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Tornadoes are widespread and can occur almost anywhere when the right weather conditions exist. While the Midwest and Southwestern areas of the United States experience a high number of twisters each year, even areas such as central Washington State (which had two small tornadoes in May 2004) and California (which averages four twisters every year) can be affected.
More than 700 confirmed tornadoes touch down each year in the United States, causing millions and millions of dollars of property damage. In addition, more than 2,400 people have died in the past 30 years as a result of tornadoes. The deadliest tornado year in the U.S. was 1925 when almost 800 people died.
An area of the United States hit by more tornadoes than anywhere else in the entire world has earned the nickname “Tornado Alley.” This area incorporates much of the Midwest and Southwestern parts of the country including Texas and going north towards Ohio, Kansas, Missouri and Oklahoma.
If you live or are traveling in tornado country, then the answer is a resounding “Yes!” to owning a weather alert radio. Emergency weather alert radios can be lifesavers and come in portable or tabletop models, operate on batteries or an AC adapter, and even can be powered with a cigarette lighter adapter. External antennas are available to boost reception range and many modern weather alert radios also incorporate strobe or emergency warning lights.
Tornadoes are one of Mother Nature's most destructive storms, usually occurring during the spring and summer months.
Tornadoes (sometimes called twisters) are violently rotating columns of air extending from a thunderstorm in the air to the ground that can cause tremendous property destruction, injury and loss of life. According to FEMA (Federal Emergency Management Agency) the most violent tornadoes ever recorded in the United States have registered rotating wind speeds of more than 250 miles-per-hour and created damage paths in excess of one mile wide and 50 miles long.
Tornadoes are usually associated with heavy thunderstorm activity and occur only under very special environmental conditions.
For a twister to form the surrounding air must be moist enough to support the building thunderstorm; the lower layers of air must slowly be turning or rotating; the surrounding atmosphere must be highly unstable; and there should be a strong jet stream aloft.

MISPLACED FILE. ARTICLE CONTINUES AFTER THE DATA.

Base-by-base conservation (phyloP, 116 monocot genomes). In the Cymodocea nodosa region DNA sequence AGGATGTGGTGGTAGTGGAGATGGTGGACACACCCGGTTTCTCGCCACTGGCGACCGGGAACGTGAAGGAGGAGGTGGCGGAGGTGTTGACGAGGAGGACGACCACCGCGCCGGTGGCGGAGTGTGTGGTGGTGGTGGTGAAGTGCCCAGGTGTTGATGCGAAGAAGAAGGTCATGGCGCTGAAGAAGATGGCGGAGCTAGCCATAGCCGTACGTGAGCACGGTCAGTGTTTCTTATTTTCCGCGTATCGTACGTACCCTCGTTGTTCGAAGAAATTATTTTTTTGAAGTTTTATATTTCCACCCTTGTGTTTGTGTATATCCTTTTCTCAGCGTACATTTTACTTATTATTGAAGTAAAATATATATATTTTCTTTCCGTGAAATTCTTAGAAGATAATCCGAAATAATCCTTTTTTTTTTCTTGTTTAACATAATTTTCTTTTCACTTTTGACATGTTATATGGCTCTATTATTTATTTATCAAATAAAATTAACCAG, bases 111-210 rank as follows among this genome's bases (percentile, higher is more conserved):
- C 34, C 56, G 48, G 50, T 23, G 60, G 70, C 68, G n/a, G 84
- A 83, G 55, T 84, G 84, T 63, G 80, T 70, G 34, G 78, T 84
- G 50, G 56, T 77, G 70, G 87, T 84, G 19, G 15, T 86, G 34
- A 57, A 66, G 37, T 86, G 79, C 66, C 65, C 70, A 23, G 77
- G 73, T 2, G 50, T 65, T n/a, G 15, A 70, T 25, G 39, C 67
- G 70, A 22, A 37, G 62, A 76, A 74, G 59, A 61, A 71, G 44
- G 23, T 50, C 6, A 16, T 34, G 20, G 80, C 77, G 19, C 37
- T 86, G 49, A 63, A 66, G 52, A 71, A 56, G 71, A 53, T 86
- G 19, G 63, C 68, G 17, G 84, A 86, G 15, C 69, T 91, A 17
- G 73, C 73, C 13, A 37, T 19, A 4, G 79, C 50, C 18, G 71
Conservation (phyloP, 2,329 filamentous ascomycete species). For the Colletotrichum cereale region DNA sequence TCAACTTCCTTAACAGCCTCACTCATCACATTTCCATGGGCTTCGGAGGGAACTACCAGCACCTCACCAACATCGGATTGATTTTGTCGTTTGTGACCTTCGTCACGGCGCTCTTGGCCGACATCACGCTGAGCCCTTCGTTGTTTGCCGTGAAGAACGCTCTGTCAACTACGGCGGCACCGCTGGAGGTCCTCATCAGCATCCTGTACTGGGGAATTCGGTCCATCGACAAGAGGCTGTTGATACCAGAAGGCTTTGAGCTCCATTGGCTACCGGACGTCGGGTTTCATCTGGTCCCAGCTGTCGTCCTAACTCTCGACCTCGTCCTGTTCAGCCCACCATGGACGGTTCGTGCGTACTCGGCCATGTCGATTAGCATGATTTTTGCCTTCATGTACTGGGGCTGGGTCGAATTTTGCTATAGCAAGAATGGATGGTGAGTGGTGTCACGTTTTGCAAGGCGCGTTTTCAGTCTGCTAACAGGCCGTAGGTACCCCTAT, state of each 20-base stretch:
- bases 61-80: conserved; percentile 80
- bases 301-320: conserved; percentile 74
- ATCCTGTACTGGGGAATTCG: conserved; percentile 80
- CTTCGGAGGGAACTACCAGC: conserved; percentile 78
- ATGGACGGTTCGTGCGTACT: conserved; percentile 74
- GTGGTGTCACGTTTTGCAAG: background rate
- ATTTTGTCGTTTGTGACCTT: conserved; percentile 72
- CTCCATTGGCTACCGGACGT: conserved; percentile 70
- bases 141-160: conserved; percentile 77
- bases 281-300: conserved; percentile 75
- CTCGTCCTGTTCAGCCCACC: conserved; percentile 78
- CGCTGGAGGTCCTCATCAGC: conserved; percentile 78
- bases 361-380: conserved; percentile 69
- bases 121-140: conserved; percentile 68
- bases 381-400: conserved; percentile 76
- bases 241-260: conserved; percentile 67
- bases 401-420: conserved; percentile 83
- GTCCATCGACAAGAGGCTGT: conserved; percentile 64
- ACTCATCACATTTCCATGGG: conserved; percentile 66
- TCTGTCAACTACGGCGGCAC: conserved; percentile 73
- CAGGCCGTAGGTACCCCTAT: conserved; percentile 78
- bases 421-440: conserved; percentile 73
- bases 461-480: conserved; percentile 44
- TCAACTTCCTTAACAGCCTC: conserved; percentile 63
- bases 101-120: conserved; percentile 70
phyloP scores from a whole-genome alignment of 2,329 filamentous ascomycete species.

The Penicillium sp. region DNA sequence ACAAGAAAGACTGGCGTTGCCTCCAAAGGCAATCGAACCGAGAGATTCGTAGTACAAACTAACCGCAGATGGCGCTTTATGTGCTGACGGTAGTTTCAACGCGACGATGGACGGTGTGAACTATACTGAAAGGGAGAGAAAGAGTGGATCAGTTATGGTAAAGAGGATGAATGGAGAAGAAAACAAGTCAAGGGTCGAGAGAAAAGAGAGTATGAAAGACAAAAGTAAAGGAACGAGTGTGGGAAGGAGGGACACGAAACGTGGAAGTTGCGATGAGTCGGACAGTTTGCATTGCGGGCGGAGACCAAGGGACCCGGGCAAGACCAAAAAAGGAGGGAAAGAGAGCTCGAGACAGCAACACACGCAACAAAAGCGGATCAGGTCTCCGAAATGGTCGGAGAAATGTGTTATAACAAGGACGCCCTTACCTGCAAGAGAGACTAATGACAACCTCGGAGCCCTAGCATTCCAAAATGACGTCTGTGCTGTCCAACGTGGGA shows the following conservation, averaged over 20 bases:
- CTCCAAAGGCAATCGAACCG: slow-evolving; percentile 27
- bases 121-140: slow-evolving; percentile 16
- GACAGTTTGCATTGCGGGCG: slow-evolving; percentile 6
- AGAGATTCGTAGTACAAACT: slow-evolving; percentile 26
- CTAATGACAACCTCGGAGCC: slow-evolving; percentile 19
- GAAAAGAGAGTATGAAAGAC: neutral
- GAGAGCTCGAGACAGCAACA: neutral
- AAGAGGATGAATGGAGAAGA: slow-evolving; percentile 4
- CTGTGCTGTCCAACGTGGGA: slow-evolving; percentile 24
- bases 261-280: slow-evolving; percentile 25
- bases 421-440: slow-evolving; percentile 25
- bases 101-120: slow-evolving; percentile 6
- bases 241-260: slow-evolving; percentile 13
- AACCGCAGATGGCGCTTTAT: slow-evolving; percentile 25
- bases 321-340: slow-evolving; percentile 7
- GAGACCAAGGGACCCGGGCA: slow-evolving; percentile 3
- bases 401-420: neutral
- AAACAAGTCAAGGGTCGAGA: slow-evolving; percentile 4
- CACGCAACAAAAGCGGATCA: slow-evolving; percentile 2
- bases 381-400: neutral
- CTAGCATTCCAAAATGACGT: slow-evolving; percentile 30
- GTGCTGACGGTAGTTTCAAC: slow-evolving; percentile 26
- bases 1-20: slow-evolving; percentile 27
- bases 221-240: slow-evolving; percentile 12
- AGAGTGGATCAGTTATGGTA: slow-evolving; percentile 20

When all of these factors combine in just the right sequence, a tornado may form.
Tornadoes can also accompany tropical storms and hurricanes as they move onto land.
Preparing in advance is a key to surviving dangerous storms such as tornadoes.
According to FEMA, identify a place to take shelter in such as a basement, another underground area, or an appropriate interior room. Stay away from windows (flying glass is a major hazard during tornadoes) and make sure the room is outfitted with an emergency alert weather radio, a first aid kit and other supplies such as water, batteries, blankets, etc.
Contact your local American Red Cross or government emergency management office for additional information.
Tornadoes may occur at any time of the year and are not limited to geographic area – twisters have occurred in every state in the country. Tornadoes occur most frequently during the spring and summer months east of the Rocky Mountains or from March through May in the southern states. The peak tornado season in the northern states is usually late spring and early summer.
Dark clouds, hail and winds are usually signs that a tornado might possibly be forming. They usually occur near the trailing edge of a thunderstorm and it's not unusual to see clear, sunny skies behind a tornado.
Late afternoons appear to be “prime time” for tornadoes. While the spiraling monsters can strike at any time of the day or night if weather conditions are optimal, more than 40 percent of all twisters are reported between 2 and 6 p.m. However, tornadoes that occur at night are common along the Gulf Coast.
|Sheri Ann Richerson|